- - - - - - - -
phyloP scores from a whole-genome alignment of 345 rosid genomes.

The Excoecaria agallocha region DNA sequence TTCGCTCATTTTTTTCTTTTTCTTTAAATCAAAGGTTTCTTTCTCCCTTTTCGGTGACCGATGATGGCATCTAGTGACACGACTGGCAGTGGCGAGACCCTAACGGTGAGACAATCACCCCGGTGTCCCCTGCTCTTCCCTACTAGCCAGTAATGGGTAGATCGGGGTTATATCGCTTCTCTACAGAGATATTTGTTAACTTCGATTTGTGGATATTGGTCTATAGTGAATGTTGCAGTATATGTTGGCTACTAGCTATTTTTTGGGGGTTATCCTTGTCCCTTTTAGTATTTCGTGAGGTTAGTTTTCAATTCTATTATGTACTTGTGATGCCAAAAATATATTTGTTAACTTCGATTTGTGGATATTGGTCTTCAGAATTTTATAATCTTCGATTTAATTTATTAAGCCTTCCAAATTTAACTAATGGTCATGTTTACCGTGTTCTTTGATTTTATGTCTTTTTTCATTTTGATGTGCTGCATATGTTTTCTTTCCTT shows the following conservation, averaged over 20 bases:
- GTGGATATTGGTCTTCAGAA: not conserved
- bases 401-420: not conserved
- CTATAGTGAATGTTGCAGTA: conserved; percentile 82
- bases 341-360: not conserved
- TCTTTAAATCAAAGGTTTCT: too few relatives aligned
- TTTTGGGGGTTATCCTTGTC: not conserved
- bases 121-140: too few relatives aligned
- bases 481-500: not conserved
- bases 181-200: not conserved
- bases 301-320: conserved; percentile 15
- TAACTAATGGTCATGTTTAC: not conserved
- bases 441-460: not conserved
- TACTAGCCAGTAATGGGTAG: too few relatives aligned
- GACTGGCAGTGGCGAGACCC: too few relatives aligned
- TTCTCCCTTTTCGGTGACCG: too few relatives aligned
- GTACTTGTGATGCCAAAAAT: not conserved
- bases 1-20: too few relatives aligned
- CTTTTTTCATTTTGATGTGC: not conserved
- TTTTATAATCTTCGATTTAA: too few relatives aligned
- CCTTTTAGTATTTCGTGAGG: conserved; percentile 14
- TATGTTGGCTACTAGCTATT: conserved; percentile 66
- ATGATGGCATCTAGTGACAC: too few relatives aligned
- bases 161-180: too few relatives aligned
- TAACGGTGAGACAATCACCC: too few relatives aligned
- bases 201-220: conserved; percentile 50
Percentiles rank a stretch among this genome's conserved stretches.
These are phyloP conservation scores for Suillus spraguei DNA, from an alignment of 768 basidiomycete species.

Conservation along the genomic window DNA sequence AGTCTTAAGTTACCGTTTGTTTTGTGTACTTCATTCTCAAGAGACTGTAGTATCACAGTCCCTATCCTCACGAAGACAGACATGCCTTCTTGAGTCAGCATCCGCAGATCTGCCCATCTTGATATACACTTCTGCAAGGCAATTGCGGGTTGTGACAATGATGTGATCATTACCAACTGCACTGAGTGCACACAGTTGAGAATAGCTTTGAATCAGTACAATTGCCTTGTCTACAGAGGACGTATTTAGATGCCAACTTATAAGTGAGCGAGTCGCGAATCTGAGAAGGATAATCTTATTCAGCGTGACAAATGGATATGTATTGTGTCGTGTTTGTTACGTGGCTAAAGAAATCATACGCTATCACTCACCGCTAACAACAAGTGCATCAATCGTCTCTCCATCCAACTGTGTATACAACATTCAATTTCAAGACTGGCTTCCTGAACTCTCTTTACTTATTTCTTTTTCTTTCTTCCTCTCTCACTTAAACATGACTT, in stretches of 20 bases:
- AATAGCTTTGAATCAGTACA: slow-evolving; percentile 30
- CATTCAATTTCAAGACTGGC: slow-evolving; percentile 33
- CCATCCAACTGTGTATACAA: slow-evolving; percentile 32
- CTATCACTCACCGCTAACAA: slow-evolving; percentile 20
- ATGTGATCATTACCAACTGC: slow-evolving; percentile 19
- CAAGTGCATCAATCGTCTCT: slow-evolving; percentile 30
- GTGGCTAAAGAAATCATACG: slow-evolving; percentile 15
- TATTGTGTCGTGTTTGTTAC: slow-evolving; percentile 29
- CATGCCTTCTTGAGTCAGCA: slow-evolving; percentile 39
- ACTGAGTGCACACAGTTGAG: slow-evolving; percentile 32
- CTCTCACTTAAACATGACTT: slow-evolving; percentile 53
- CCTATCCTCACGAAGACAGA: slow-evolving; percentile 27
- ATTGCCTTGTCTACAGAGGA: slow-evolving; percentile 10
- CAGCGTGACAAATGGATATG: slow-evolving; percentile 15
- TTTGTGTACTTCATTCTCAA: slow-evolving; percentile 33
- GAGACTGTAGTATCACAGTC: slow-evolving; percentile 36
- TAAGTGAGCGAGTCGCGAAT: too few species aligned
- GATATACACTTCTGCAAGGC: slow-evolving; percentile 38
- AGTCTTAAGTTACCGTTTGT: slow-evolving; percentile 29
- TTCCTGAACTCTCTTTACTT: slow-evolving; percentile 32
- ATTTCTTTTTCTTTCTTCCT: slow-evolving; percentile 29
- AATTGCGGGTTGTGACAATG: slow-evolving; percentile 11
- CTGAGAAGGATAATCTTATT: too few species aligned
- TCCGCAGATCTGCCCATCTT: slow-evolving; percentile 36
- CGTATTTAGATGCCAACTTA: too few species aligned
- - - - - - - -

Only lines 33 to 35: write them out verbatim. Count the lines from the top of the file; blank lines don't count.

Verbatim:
- CCATCCAACTGTGTATACAA: slow-evolving; percentile 32
- CTATCACTCACCGCTAACAA: slow-evolving; percentile 20
- ATGTGATCATTACCAACTGC: slow-evolving; percentile 19